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One of my minor achievements in politics was having the idea of the Big Conversation. This was an attempt by the Labour Party to reconnect with its supporters in the wake of the divisive decision to invade Iraq. I remember writing a chunk of text for Tony Blair’s conference speech calling for a national debate over future policy and being both flattered and terrified when he delivered it verbatim.

One of my minor achievements in politics was having the idea of the Big Conversation. This was an attempt by the Labour Party to reconnect with its supporters in the wake of the divisive decision to invade Iraq. I remember writing a chunk of text for Tony Blair’s conference speech calling for a national debate over future policy and being both flattered and terrified when he delivered it verbatim.

 

The Big Conversation was successful in one way and a failure in another. It helped to accelerate the shift away from politicians engaging primarily by delivering speeches to the process of participants engaging with each other, with politicians responding to the points raised by the groups. This process helped to identify some key issues which Labour leaders then agreed to push up the agenda - for example, expanding flexible working rights for parents and carers. The process was seen to fail as a way of developing detailed policy recommendations, which was slightly unfair in that no one sensible would ever have thought such a thing was possible in the first place.

 

I was reminded of the Big Conversation when reading ‘Conversation: how talk can change our lives’, a book of lectures by Theodore Zeldin. It’s one of those books that is impossible to summarise, so full it is of fascinating perspectives and insights. But running through each perfectly formed lecture is a simple assertion that runs doubly counter to intuition. We tend to think of conversation as easy but unimportant; in calling for a ‘New Conversation’ Zeldin says the reverse: conversation is vital to well being, growth and social harmony but it is also hard to do well.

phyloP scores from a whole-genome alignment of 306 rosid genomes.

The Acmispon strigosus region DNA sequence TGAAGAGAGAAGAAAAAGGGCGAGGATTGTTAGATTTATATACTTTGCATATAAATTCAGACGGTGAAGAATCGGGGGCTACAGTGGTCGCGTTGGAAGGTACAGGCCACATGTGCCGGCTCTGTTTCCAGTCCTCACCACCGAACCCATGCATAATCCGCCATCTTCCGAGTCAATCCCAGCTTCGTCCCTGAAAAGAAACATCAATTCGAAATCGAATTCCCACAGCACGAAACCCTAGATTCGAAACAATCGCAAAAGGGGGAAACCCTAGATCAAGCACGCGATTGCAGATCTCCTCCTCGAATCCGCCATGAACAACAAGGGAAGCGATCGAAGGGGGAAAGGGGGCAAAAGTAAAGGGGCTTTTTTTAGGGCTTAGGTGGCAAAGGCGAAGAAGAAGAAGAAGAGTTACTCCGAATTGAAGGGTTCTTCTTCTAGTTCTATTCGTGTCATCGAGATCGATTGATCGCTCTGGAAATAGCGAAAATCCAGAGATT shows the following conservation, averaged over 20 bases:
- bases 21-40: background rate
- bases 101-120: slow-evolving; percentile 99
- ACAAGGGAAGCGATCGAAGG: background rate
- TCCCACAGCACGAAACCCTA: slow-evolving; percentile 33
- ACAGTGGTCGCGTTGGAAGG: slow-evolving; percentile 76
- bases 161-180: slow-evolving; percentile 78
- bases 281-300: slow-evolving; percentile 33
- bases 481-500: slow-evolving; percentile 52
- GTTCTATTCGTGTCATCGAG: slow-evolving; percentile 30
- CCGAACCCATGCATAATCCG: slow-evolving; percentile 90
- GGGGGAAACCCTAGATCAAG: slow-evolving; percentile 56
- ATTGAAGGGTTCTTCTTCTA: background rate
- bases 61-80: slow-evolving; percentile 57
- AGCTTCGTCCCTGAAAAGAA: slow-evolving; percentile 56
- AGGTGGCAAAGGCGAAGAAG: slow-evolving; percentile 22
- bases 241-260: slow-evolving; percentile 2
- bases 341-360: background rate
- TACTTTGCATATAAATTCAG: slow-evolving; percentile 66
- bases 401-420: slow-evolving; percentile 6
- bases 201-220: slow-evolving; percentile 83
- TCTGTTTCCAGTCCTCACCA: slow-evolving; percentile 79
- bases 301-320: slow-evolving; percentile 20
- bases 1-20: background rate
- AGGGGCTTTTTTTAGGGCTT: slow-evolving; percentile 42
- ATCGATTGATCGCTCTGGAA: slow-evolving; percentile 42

‘Conversation is a meeting of minds with different memories and habits. When minds meet, they don’t just exchange facts; they transform them, reshape them, draw different implications from them, engage in new trains of thought. Conversation doesn’t just reshuffle the cards it creates new cards…It’s like a spark that two minds create. And what I realty care about is what new conversational banquets one can create from those sparks’

 

Yesterday I had a conversation with Matt Grist who is running our ‘social brain’ project here at the RSA.  We are at the difficult early stage of the project, trying to develop a conceptual framework both for the ideas themselves and for the method and purpose of the project. It is a good investment of time to work away at this but the sense that we might never crack it generates anxiety. We were discussing the three levels from which human action emerges: the physiological (hard wired-automatic responses), the socio-cultural (the norms which tacitly determine behavioural options) and the cognitive (the decisions we choose to make).

 

Human development can involve moving actions from one level to another, and, interestingly in both directions. Learning a skill, for example, a new language or musical instrument or sporting prowess involves moving down the levels.  We start off having to think about everything but – if we persist – more and more becomes automatic. Cognitive and behavioural therapy involves a reverse process by which patients are given insight into dysfunctional hard wired mechanisms, which they must learn to identify and deliberately block if they are to relieve anxiety or depression.

 

Good conversation involves action at all three levels. Research in neuroscience and psychology has shown the powerful automatic processes of empathy taking place when we enjoy speaking with other people. A conversation will also conform to powerful cultural rules governing what is appropriate. And, of course, during the conversation there will be moments (although probably not as many as we tend to assume) when we ‘decide’ to listen or speak in a particular way.

 

In my annual Chief Executive’s speech last year, I offered the inelegant phrase ‘neurological reflexivity’ - the idea that important consequences would flow from more of us better understanding the ways our minds work. I am planning to have lots of conversations today, ending up with a Fellows’ evening in Leeds. I’ll report back later on whether thinking about conversation affects the way I experience it.

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